The climb up to Horner Woods isn’t pleasant. It’s one of those climbs that you spend admiring your stem and letting your mind wander to other happier places until it’s over. It is however very efficient at smashing through contour lines and getting us to where we want to be. Peeling off the road and onto the bridleway things level off and open up. We stop for a breather and to survey our surroundings. It’s strangely pleasing to be able to see where we started the ride, the top of the previous descent, where we’re heading and where we’ll finish all from one point. What is less pleasing is the dark grey sky that is a backdrop to where we are heading and the highest point on the ride – Dunkery Beacon. It might clear by the time we get there, we reason, knowing full well that’s very unlikely to be the case.
I’ve been looking forward to this part of the ride. Horner Woods looks, from what I could find online, like it’ll be a lot of fun. Fast singletrack through miniature oak land that gets properly steep in parts. Woodland is always a bit of a navigational challenge, trails created by wildlife can add to the confusion as to which track to take, visual clues as to where you are or where to go can be obscured. We are reliant on the accuracy of our maps, GPS and route plotting to stop us wandering off down a deer track and ending up on the wrong side of the hill.
As routemaster if things go well the best you can hope for is a nod of approval from your riding compatriots, if things go not so well it can descend into full on abuse. Constant needling causes doubts and thoughts of altering the route, to follow what looks like a more tempting trail than the one you’ve marked up. The temptation to deviate can be strong but you have to keep the faith. The problem is when your article of faith, in this case OS mapping, doesn’t match what’s on the ground or where the GPS says you are. According to Southampton’s finest we’re in no man’s land, according to us we’re on the trail. There’s little point in following a trail that exists only in theory so we carry on on the trail that definitely does exist. “You say you designed this route, eh?” No smirking at the back please.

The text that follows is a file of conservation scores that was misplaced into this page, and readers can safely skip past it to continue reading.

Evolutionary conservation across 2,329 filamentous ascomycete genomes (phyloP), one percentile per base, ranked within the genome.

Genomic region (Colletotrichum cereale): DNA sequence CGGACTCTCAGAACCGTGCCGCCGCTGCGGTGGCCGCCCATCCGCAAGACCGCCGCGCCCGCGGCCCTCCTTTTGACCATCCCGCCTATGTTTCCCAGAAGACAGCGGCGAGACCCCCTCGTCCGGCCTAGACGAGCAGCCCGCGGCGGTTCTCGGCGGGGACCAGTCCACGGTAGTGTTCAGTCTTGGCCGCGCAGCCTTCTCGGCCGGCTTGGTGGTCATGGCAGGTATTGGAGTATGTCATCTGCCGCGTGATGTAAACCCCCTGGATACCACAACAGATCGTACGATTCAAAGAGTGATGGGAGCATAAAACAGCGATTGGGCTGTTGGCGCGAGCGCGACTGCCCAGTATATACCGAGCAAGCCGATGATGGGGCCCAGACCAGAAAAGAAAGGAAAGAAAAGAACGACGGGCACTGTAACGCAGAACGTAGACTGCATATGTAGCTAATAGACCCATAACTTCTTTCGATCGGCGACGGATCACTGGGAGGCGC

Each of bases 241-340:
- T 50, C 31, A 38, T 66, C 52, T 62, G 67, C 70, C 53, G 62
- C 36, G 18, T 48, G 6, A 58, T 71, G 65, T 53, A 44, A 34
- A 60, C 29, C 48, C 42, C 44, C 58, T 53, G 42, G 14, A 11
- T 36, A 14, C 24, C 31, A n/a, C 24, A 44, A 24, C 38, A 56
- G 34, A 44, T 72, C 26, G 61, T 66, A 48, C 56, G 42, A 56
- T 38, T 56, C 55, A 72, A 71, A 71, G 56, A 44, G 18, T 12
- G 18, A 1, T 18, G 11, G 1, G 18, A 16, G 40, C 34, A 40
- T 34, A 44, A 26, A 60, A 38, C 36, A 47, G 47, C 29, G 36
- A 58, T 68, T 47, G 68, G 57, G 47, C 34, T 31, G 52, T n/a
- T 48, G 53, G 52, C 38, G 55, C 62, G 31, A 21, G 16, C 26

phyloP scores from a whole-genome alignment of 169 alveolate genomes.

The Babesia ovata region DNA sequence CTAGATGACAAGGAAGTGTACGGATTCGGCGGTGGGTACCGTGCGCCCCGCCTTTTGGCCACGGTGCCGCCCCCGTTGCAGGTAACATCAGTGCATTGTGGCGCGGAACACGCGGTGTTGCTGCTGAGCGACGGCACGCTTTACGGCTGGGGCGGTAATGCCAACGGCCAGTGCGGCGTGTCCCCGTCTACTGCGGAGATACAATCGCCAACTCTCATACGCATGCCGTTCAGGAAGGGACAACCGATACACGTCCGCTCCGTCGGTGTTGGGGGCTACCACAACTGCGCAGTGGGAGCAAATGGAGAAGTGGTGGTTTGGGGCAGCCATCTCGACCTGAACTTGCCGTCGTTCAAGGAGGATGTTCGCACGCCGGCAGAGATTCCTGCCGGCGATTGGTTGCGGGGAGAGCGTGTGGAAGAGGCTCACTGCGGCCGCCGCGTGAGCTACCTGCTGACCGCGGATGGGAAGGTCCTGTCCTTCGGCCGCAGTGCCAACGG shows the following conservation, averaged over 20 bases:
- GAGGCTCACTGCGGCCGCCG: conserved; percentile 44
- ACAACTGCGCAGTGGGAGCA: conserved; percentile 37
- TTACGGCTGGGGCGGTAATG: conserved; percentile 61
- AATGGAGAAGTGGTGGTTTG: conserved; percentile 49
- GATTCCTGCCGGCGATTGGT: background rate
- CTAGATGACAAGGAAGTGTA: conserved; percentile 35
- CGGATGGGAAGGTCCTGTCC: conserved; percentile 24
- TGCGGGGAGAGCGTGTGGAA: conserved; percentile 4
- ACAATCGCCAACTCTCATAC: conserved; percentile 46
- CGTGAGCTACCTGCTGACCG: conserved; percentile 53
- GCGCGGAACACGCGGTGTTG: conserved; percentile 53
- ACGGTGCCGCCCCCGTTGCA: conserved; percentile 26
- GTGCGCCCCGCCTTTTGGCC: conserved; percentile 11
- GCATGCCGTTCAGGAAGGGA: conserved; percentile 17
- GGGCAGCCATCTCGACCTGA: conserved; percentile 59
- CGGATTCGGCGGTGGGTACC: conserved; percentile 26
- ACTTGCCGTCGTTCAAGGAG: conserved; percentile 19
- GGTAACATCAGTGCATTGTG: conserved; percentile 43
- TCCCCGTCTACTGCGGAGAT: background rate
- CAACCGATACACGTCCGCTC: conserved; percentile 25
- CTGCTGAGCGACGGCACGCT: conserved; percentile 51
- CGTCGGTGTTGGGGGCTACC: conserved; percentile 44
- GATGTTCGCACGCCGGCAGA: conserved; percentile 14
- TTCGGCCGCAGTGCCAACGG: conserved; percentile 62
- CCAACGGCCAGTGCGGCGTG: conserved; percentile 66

Smirks are soon wiped off faces thanks to the frankly horrible climb back out the other side of the valley we emerge by Stoke Pero church to find we’re in amongst the grey we’d viewed from afar. Up close the grey is unrelenting. Wind drives rain into our faces and on the open moor there’s precious little shelter. A slog up the road in the headwind takes us to the furthest point on the ride. A Land Rover on an ‘Exmoor Wildlife Safari’ drives past us. I wager we’re the strangest wildlife they’ve see today. Three riders, squinting into the rain tacking left and right up the road. We reach the point where we leave the road and join the bridleway. The trail here is, thankfully, easy to navigate – aim for the cairn on the horizon and ride.
Losing my bottle
During my research for this route I found that the view from Dunkery Beacon had been included in the 100 best views in Britain. I’m sure it is, but not today. We don’t hang around too long at the top.
The descent from Dunkery Beacon can be split into three parts. The first section is a reasonably open track fast and rough enough to eject my waterbottle on two occasions, eliciting a decent amount of swearing. This section stops at the road the slices Dunkery Hill in two and continues in a much more rocky and utterly entertaining manner. Line choice and riding light play a part in preventing our wheels taking a proper battering. Tim and Rob tear ahead, trailside heather buffing their shoes and the sound of rock being smashed out of the way in their wake. This descent is properly fast, channels dug across the trail to funnel off water act as kicker jumps sending us skimming down the hill. Things changes as we enter the third and final section – the woods above Brockwell. The rocks disappear but the speed stays high all the way to the bottom.
The final climb of the day takes us up Wootton Common and through forestry plantation. The usual lines of mono-variety evergreens are interspersed with old stone walls and even more ancient looking oaks. It’s heartening that these relics of another time still exist in this place, even if they are hidden away, along with some fun looking trails we spy under the dark canopy of the forest.
Putting together a route is not an easy task. If you’ve ever cracked out a map and a highlighter, used knowledge, guess work and optimism to put together a ride for other to enjoy all credit to you. If you’ve never created your own route and subjected your friends to it, give it a go. Just don’t forget to include the beer and cream tea stops.